Related Articles
Forward article link
Share PDF with colleagues

Is Chinese oil demand starting to crack?

Signs of weakness abound. But the country's robust consumption of gasoline remains a wildcard for the market

China has an outsized influence on world oil and remains the most important market to watch. It's sending some confusing signals too. Since the start of the year global oil prices have slumped, turmoil has gripped the country's equities and a weakening currency has fueled concerns about the strength of the nation's economy. Nonetheless, Chinese crude imports recorded a record high in December. Moreover, while apparent demand, which does not include topping up the strategic petroleum reserve (SPR), was impressive in 2015 at 11.2m barrels a day - expanding some 5% year-on-year - oil data from the fourth quarter finally started to reflect weaker economic activity. This is likely to persist in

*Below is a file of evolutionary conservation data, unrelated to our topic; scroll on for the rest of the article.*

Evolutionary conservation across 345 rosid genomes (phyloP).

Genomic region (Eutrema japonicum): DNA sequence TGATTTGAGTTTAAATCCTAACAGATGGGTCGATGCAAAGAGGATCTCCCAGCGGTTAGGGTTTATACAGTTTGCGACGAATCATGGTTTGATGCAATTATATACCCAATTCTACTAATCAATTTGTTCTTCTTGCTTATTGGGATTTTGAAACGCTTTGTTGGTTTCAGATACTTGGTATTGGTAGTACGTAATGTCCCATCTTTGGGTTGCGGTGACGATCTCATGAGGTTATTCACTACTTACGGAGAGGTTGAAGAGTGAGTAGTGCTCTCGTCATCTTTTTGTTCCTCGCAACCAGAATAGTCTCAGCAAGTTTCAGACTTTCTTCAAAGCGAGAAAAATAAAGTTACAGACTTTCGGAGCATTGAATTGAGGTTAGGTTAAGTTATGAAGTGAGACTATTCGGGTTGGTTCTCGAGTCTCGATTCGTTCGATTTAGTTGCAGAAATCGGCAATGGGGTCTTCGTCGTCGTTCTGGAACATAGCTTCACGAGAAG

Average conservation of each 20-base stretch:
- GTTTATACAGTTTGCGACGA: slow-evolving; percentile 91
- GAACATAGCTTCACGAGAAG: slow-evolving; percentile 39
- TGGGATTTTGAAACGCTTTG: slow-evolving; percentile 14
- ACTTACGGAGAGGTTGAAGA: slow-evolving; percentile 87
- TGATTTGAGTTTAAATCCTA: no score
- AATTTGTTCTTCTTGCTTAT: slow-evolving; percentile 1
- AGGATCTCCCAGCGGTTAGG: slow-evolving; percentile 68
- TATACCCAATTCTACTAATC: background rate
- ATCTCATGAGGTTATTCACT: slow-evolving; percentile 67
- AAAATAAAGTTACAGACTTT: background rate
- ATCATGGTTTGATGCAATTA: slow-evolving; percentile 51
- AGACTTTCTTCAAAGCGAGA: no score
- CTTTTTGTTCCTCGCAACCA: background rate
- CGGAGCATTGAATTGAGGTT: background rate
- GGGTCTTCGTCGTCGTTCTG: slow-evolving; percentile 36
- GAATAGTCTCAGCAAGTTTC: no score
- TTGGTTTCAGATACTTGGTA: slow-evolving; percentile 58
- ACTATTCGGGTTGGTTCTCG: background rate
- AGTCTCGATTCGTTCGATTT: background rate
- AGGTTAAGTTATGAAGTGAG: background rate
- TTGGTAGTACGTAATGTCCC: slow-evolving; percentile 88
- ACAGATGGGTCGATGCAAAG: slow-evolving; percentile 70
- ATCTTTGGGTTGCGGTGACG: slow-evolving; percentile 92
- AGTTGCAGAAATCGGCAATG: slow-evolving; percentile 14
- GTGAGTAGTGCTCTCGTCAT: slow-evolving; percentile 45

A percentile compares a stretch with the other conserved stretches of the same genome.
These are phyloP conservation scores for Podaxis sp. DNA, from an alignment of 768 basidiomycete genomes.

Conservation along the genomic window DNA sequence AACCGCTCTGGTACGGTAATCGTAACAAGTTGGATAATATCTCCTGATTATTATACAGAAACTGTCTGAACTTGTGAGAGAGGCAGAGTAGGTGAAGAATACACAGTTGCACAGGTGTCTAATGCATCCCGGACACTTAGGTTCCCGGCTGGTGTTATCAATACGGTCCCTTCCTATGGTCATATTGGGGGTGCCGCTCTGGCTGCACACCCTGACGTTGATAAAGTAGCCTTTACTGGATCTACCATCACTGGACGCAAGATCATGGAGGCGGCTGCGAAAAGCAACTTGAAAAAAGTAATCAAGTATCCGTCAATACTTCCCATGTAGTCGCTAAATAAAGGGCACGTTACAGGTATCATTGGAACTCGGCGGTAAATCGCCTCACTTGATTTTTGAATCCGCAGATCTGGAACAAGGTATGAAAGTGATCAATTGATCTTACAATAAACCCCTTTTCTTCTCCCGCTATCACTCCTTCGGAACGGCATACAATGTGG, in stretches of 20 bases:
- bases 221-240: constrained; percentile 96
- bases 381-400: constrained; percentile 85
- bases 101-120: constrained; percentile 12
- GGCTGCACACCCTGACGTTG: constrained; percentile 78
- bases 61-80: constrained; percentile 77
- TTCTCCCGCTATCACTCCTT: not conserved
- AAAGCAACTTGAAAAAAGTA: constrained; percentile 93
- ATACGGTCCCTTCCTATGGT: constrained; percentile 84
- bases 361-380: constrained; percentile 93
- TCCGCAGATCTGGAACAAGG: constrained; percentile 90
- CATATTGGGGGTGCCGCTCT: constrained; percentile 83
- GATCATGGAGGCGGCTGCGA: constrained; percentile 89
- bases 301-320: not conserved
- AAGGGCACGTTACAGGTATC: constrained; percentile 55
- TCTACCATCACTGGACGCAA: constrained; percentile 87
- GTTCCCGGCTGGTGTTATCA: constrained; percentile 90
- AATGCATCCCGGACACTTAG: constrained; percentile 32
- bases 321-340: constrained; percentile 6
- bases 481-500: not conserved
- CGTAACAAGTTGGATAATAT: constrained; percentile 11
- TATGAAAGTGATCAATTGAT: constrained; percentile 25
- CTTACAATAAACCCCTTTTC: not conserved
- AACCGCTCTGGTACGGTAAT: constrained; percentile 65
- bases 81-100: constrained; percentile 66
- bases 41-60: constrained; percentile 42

Also in this section
Peak demand and oil's long-term trap
19 January 2018
Fixating on the timing of a peak in oil demand is misplaced. Rather, the peak's significance is in shifting the paradigm, from perceived scarcity to perceived abundance. And it poses a problem for low-cost producers
The end is nigh for oil
12 January 2018
Fossil fuel merchants including oil companies are living on borrowed time, argues a new book
US energy: what to watch in 2018
3 January 2018
Oil production, trade, renewables and technology top our list of major questions facing America's energy industry heading into the new year